After more than a decade in space and four years orbiting Mercury, Nasa’s Messenger mission is set to finally come to an explosive end.
The spacecraft is expected to crash into the planet’s surface at 20:46 BST on Thursday; its last fuel was burnt in a final manoeuvre on 24 April.
After reaching Mercury in 2011, Messenger has far exceeded its primary mission plan of one year in orbit.
It is only slowly losing altitude but will hit at 8,750mph (14,000km/h).
That means the 513kg craft, which is only 3m across, is expected to blast a 16m crater into an area near the planet’s north pole.
The high-speed collision, three times faster than sound, will obliterate the history-making craft. And it will only happen because Mercury has no thick atmosphere to burn up incoming objects; for this same reason the planet is struck by similarly-sized meteors once every month or two – and they arrive ten times faster.
During its twice-extended mission, Messenger (MErcury Surface, Space ENvironment, GEochemistry, and Ranging) transformed our understanding of Mercury. It sent back more than 270,000 images and 10 terabytes of scientific measurements.
It found evidence for water ice hiding in the planet’s shadowy polar craters, and discovered that Mercury’s magnetic field is bizarrely off-centre, shifted along the planet’s axis by 10% of its diameter.
Skimming the surface
Messenger traces a highly elliptical orbit around Mercury, drifting out to a distance of nearly twice the planet’s diameter before swinging to within 60 miles (96km) at closest approach. To maintain this pattern in the face of interference from the Sun, it needed a blast of engine power every few months – but its fuel tanks are now empty.
After circling the planet more than 3,000 times, Messenger will make its penultimate pass at a distance of between 300 and 600 metres – one or two times the height of the Eiffel Tower. This will happen at about 13:00 BST on Thursday.
“If you could see that, it would be a real spectacle,” said Jim Raines, the instrument scientist on the craft’s FIPS instrument (Fast Imaging Plasma Spectrometer) and a physicist at the University of Michigan. “It would cross the horizon in just a second or two, flying low overhead at ten times the speed of a supersonic fighter.”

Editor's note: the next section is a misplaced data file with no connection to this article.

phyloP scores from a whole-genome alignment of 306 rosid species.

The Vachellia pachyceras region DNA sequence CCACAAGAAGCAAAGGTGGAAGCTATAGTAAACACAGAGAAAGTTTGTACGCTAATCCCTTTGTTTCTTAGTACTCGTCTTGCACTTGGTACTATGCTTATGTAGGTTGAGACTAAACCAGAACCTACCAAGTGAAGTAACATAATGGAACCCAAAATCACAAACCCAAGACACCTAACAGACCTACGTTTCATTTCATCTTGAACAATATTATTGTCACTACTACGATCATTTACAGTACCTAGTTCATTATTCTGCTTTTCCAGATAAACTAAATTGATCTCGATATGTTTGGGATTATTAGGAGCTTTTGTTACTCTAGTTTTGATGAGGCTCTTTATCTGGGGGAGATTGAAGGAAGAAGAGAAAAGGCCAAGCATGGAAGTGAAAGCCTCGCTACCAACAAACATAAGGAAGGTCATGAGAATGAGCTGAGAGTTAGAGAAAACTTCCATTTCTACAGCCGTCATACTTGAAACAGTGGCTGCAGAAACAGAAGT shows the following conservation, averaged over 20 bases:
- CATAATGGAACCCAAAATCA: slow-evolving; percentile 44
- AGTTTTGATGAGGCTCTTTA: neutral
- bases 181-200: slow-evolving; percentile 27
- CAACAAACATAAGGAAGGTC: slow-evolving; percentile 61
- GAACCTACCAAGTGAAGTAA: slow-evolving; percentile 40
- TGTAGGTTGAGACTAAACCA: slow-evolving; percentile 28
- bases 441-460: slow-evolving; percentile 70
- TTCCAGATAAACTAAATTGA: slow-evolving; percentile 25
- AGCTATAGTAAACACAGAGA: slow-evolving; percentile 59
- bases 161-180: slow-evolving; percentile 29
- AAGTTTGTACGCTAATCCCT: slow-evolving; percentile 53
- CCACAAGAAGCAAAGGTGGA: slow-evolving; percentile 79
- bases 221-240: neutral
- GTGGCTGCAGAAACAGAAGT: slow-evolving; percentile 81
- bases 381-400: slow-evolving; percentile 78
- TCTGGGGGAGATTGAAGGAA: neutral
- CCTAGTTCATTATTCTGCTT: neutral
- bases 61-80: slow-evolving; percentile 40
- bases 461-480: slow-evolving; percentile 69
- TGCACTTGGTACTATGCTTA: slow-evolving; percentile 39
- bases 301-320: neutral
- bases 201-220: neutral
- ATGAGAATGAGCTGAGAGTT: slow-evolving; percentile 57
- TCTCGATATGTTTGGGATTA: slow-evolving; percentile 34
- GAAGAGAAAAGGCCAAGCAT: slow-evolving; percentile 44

The next time it swings back close to Mercury’s surface, eight hours later, it will be curtains for Messenger; the probe will run aground near a 370km basin called Shakespeare – made by a much earlier, much bigger impact.
The planet also has towering cliffs left by its shrinking, wrinkling history, but the predicted path has Messenger missing these.
“It’s a pretty flat area of the planet,” said Nancy Chabot, the instrument scientist on the Mercury Dual Imaging System (MDIS), Messenger’s twin cameras. “It’s going to be a skimming impact.”
But it will leave a mark.
“It will probably be an oblique crater… because the impact angle will be so steep, so grazing to the surface. But at over 8,000 miles per hour, it’s going to make a crater.”
The impact will happen on the side of the planet facing away from Earth. This puts the craft out of contact, and means it will probably carry more than 1,000 unseen images to its final, explosive resting place.
MDIS can take hundreds of photos every day. Earlier this month, mission scientists released fresh images which superimposed years of spectrometry data about the chemistry of the planet’s surface, illustrated by different colours, onto black-and-white images built up from thousands of smaller MDIS photos.
The planet has been mapped and studied to a level of detail far beyond the original mission plan. Many of the results themselves have also been surprising.
“A lot of people didn’t give this spacecraft much of a chance of even getting to Mercury, let alone going into orbit and then gathering data for four years instead of the original scheduled one-year mission,” said William McClintock from the University of Colorado Boulder, principal investigator on MASCS (the Mercury Atmospheric and Surface Composition Spectrometer, another of the seven scientific instruments on board).
“In the end, most of what we considered to be gospel about Mercury turned out to be a little different than we thought.”
Dr Chabot remembers the tension of processing the first image ever recorded by a spacecraft orbiting Mercury, back in 2011. She had only recently taken over as the instrument scientist on MDIS.
“It was exciting but for me personally it was also a bit stressful,” Dr Chabot, who works at the Johns Hopkins Applied Physics Laboratory, told the BBC. “But then the first image came back and it looked amazing and beautiful, and we realised we were here at Mercury to stay. I take a lot of pride in that image.”
Despite being able to look back with pride, Dr Raines said this is still a sad day for Messenger scientists.
“Pretty much all the instruments are still doing great, so that makes it a little harder,” he told BBC News. But the mission was always going to be limited by the fuel needed to maintain its difficult orbit.
“To be honest, I’ve seen this day coming for a long time and it’s just one of these things that I’ve not been looking forward to. I’m really going to be sad to see it go.”
Follow Jonathan on Twitter